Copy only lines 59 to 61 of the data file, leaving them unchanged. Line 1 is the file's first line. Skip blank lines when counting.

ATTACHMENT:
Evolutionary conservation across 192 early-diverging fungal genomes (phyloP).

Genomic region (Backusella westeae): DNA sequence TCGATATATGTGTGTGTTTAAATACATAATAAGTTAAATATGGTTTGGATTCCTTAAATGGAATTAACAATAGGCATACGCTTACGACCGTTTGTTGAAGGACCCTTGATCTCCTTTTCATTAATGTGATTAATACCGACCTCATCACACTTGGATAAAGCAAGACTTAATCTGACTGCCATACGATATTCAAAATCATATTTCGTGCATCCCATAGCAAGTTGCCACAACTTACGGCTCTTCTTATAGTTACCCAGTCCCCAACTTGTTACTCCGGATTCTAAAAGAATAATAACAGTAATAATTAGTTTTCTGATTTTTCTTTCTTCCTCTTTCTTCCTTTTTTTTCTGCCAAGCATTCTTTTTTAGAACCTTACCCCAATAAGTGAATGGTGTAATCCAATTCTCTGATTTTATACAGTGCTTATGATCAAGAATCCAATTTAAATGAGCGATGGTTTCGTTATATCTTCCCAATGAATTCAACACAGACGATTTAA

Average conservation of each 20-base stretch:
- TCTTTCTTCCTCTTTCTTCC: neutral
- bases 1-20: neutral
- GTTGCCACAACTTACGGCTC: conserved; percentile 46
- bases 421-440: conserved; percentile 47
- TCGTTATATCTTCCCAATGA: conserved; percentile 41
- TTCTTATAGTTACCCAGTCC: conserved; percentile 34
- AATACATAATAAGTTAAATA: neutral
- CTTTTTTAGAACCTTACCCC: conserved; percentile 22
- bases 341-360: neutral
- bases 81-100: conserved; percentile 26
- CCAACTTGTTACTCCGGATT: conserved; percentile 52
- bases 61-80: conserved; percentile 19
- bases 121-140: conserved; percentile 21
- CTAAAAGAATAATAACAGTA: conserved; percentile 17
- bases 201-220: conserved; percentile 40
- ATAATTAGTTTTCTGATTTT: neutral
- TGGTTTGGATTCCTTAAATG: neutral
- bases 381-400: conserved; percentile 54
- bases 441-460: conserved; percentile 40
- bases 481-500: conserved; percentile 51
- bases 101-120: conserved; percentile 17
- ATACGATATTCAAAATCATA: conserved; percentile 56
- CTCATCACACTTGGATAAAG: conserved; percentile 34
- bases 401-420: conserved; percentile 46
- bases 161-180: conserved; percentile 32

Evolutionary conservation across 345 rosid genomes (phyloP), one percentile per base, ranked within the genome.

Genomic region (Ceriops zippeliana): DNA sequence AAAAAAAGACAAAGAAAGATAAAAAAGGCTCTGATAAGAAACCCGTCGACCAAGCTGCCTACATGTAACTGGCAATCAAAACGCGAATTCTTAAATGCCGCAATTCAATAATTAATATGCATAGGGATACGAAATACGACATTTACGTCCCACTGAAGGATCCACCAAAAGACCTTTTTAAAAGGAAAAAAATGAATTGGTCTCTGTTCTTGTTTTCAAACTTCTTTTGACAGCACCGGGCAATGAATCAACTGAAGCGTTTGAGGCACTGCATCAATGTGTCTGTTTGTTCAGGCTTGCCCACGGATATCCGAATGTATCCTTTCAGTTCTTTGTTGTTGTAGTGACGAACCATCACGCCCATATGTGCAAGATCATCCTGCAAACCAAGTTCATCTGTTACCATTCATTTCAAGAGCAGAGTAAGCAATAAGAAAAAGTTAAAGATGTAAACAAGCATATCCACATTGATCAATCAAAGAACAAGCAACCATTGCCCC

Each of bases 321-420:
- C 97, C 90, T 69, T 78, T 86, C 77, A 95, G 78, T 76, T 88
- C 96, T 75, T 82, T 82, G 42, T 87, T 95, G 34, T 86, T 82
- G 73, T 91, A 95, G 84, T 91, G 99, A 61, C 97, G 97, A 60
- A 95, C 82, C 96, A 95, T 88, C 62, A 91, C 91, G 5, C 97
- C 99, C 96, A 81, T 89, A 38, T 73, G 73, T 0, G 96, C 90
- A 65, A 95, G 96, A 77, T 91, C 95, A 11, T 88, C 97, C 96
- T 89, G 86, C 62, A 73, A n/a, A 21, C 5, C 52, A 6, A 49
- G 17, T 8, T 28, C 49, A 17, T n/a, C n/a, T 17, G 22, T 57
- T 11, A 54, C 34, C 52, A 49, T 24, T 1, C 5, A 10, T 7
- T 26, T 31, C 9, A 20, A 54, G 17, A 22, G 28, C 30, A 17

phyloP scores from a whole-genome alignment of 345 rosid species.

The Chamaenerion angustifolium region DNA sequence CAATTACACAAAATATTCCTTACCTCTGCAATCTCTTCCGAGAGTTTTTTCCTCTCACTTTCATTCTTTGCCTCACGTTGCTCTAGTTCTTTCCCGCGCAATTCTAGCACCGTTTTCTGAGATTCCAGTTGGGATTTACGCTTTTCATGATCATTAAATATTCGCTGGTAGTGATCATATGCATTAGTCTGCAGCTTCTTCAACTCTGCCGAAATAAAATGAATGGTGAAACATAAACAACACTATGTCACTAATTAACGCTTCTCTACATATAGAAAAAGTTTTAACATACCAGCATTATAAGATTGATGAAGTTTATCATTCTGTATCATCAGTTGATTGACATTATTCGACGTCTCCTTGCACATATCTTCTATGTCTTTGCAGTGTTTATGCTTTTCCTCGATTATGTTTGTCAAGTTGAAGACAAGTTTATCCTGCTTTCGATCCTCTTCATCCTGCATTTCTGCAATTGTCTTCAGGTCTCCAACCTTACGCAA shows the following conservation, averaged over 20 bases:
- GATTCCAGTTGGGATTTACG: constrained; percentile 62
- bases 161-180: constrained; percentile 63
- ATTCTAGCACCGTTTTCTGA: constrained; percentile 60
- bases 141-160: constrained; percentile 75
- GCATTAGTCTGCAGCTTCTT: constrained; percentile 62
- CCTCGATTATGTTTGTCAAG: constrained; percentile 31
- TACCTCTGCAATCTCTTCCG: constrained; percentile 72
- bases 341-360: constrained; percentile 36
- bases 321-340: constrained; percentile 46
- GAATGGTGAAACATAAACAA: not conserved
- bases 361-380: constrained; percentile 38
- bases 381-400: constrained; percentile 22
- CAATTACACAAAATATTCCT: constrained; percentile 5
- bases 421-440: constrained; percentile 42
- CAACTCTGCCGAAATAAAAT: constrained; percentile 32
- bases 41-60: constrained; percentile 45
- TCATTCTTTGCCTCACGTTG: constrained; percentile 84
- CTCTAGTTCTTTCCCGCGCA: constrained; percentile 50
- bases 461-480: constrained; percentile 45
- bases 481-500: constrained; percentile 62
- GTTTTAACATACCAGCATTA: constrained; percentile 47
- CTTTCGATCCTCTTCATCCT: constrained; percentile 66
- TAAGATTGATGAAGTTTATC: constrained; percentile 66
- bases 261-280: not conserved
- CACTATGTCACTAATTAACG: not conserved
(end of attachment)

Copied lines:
- bases 41-60: constrained; percentile 45
- TCATTCTTTGCCTCACGTTG: constrained; percentile 84
- CTCTAGTTCTTTCCCGCGCA: constrained; percentile 50